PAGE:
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  1. #1
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    Default past perfect vs. past simple

    She told me that it'd rained all the time she was there.
    I was taught that the past perfect is used when we have an event happening before another event in the past without interrupting it.so I'd like to know why we used "had rained" in the previous sentence instead of "had been raining" or "rained" .And thanks for your effort.

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    Barb_D's Avatar
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    Default Re: past perfect vs. past simple

    In reported speech, you (often) shift the main verb back.

    Direct: She said, "It rained the whole time I was there."
    Reported: She told me that it had rained the whole time she was there.

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    Default Re: past perfect vs. past simple

    ok thank you but as long as we shift the verb back ,why we didn't shift "I was there" .And thank u again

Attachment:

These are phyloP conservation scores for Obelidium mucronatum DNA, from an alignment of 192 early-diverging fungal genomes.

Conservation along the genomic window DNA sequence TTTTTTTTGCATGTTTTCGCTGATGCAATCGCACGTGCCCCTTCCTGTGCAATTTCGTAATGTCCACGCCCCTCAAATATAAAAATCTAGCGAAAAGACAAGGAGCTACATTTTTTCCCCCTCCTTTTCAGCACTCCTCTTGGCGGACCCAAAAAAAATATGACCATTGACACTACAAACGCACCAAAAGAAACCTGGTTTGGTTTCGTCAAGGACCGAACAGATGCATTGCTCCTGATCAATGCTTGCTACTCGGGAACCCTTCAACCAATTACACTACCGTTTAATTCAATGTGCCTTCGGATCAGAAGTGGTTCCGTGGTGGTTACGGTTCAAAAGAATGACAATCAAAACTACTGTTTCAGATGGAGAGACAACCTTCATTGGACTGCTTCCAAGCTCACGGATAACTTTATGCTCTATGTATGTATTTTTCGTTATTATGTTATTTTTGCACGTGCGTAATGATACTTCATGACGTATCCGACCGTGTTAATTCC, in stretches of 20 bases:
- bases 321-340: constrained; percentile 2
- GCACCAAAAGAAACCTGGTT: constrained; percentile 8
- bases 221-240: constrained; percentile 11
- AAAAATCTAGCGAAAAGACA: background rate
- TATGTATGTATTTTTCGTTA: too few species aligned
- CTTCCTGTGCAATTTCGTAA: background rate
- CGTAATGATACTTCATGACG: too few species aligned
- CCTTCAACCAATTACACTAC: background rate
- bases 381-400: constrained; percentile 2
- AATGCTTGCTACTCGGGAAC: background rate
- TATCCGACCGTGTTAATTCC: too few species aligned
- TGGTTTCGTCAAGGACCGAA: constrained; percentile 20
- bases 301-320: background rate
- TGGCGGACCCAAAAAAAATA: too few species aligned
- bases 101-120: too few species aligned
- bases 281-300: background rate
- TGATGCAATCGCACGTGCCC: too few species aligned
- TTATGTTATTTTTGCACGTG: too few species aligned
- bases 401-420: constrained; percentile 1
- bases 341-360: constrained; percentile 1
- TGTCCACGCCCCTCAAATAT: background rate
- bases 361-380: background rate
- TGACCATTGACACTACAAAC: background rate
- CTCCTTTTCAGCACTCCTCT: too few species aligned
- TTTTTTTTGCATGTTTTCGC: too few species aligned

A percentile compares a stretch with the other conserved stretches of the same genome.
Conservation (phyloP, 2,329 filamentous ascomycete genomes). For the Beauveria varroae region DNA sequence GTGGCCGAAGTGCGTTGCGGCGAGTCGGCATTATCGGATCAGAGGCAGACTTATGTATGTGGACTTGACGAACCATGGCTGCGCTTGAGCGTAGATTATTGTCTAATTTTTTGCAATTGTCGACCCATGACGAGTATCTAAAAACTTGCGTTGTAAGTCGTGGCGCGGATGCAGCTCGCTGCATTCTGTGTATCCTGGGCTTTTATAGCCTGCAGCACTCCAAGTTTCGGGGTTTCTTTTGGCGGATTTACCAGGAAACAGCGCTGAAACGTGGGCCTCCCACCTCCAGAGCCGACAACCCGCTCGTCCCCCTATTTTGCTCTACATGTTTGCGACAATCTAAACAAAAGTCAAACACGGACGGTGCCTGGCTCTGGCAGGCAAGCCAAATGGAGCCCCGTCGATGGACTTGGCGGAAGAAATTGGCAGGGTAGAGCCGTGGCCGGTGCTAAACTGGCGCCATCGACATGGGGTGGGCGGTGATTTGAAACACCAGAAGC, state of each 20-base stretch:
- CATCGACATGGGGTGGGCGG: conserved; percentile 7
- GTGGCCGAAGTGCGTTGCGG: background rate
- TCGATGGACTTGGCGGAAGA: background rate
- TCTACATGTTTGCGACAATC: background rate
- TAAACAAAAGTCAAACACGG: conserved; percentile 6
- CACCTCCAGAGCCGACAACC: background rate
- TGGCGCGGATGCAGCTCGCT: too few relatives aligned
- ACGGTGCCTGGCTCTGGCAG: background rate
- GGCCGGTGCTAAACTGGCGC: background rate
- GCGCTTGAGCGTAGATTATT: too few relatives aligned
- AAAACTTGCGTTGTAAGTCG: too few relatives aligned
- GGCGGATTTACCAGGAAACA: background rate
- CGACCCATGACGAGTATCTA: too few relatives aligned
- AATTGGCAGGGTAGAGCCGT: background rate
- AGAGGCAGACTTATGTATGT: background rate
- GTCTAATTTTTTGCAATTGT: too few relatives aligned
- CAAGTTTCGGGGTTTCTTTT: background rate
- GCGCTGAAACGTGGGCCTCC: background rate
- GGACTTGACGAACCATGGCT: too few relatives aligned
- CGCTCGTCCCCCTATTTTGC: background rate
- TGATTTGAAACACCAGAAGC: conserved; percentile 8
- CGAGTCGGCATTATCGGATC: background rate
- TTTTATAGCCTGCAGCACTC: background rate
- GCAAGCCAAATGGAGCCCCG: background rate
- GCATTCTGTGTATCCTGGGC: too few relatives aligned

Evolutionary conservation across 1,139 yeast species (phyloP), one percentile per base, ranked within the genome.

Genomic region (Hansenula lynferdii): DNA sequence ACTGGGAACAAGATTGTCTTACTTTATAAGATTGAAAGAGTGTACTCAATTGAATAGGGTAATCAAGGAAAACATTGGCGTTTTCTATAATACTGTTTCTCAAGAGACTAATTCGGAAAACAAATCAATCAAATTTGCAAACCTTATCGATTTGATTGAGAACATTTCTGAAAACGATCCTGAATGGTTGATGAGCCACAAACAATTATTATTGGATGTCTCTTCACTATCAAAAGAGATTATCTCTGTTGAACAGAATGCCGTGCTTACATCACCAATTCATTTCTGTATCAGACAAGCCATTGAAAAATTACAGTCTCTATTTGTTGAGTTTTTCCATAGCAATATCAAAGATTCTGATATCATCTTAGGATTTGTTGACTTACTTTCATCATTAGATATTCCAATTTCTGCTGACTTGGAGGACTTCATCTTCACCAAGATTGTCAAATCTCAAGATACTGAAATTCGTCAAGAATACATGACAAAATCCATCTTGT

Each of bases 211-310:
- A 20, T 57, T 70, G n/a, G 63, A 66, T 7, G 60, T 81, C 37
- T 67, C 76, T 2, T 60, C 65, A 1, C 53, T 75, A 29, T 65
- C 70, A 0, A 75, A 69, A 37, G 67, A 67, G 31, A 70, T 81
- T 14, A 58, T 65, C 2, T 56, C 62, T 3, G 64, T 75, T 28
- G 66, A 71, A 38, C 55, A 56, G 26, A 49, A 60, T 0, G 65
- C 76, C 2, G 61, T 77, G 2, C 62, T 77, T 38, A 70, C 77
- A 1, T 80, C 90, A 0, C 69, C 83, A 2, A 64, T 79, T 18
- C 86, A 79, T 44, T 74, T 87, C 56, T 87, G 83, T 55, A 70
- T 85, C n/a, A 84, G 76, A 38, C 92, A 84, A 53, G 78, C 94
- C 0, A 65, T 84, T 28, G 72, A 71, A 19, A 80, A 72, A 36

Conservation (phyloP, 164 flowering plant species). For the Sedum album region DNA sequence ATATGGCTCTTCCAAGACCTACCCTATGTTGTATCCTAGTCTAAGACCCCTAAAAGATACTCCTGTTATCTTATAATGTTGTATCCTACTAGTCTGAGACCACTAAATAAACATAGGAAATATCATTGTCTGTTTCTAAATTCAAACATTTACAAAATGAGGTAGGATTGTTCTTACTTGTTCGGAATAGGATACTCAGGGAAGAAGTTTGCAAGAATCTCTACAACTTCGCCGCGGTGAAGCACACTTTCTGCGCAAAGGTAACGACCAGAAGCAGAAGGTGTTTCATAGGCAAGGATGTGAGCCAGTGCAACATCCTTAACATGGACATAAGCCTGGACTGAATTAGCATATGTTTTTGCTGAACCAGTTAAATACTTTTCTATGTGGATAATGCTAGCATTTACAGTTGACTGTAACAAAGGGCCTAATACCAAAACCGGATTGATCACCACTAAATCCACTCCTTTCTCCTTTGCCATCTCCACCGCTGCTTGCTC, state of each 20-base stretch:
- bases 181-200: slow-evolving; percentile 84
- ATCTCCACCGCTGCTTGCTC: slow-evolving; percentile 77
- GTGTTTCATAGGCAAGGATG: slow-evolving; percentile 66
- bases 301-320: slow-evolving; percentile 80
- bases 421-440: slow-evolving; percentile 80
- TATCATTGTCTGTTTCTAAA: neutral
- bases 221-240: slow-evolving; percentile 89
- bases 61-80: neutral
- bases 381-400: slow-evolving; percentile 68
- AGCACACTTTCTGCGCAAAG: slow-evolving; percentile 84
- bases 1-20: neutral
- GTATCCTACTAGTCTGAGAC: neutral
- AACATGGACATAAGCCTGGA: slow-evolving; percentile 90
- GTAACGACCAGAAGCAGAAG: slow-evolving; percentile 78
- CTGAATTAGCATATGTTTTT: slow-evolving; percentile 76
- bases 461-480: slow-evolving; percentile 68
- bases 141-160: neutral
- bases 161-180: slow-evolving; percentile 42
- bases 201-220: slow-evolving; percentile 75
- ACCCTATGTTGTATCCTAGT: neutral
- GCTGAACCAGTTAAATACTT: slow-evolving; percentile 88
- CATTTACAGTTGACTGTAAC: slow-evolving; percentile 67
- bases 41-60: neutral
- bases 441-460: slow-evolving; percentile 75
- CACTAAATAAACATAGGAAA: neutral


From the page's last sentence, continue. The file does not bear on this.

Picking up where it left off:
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    Default Re: past perfect vs. past simple

    Quote Originally Posted by sammas View Post
    ok thank you but as long as we shift the verb back ,why we didn't shift "I was there" .And thank u again
    Interesting question, to which I regret to say I don't have the answer - . I'll be watching what other teachers have to say.

    Here are some possibilities - not "answers":
    • As Barb suggested (by saying 'often') there's an element of choice here. In formal speech, back-shifting is more common. As a sign that back-shifting has happened, but avoiding going 'over the top' [=doing something excessively], you back-shift only one verb... and the choice of that depends on:
    • ... which is the main verb. 'All the time I was there' is setting the scene - where and when the main verb happened: 'it rained'


    But maybe there's a short answer. I'll stay tuned

    b

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    albertino is offline Senior Member
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    Default Re: past perfect vs. past simple